Sandhya Sadananda, who prior to launching Windchimes, was a PR professional, explains how Social Media is not an extension of PR. “Unlike the US and the UK, PR in India is still a media-led activity. When you are in Social Media, you need to rethink the way you look at communication. Social Media cannot be seen as an extension of PR. Unlike PR, here you have the direct control in terms of the content you want to put up. At the end of the day, it is about adding value to the brand. And that could be in terms of content, the creativity, the number of fans and so on.”
The nuts and bolts:
So how do Social Media campaigns run? How different the approach needs to be? What are the systems and procedures that need to be followed? How does a social media agency scale the operations?
Mr Mehta explains: “The starting point is to create a ‘character’ for the brand on social media. All communication, tonality and so on has to be in sync with the brand positioning and the brand’s character. For a TV channel, a social media campaign will typically have one set of conversations centred around the brand, and the other additional set of conversations to go closer to the interests of the target group.”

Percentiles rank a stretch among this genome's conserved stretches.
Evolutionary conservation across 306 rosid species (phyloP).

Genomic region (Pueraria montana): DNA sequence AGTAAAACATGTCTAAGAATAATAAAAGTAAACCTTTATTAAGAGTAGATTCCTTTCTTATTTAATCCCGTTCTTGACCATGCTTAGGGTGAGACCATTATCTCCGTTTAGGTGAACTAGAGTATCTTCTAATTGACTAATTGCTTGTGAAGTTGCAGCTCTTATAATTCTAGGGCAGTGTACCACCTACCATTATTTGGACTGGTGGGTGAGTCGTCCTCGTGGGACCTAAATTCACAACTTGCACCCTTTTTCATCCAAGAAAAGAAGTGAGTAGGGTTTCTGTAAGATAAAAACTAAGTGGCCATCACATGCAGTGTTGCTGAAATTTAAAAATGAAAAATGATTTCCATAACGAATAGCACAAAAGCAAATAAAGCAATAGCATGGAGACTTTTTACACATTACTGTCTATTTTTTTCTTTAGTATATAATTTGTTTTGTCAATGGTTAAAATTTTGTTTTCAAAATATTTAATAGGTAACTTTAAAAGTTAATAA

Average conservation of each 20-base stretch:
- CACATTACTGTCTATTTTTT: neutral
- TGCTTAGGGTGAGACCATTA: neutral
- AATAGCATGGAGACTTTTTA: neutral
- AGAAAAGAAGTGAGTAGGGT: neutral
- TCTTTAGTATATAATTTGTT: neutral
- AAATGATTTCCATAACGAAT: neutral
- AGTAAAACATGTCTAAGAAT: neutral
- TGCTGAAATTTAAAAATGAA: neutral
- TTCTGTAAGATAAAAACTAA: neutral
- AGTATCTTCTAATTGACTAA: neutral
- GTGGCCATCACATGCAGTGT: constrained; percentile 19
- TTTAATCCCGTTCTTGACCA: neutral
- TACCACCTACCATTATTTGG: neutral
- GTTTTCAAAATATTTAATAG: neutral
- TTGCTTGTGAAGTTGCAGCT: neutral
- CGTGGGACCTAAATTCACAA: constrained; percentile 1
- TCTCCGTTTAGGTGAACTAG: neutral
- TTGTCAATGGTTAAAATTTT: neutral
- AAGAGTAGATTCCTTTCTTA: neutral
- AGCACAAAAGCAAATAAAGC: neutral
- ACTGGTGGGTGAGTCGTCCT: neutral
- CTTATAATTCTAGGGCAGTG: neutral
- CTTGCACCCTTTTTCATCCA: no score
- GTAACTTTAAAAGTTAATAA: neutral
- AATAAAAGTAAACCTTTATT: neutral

From the standpoint of the marketer, however, the question which most often arises is: ‘Does social media help clients improve bottom lines’. This is also one reason why spends on social media are way too less in comparison to other media. Yes, these are early days, but pure play social media agencies have to grow and that is seen as a big challenge.
Ms Sadananda affirms: “One needs to look at social media, not from a bottom line perspective, but from the point of view of qualitative engagement. The ROI in this business is so much number driven (number of fans, interactions) that people started to equate that with the bottom line. If you’re expecting increase in sales after a social media campaign – that’s not going to happen. One needs to have a different sort of mindset when it comes to social media.”
She adds: “It’s very easy for marketers to make this just another medium. Agencies need to step in and help them understand the true nature of the medium.”
On the challenge for agencies to scale up their businesses, Mehta reckons that one needs to visualise the scale, in terms of the opportunity. And then investigate into various ways of creating an organisation, bringing in leadership levels and correcting/ tweaking the model as business grows to ensure smooth sailing.
But, broadly, it is content that will decide the fate of specialist agencies. And, that in experts’ mind, is a bigger challenge. Adaptation will be the key as platforms evolve, users evolve. It is an age of e-commerce, and Social Commerce is not far behind.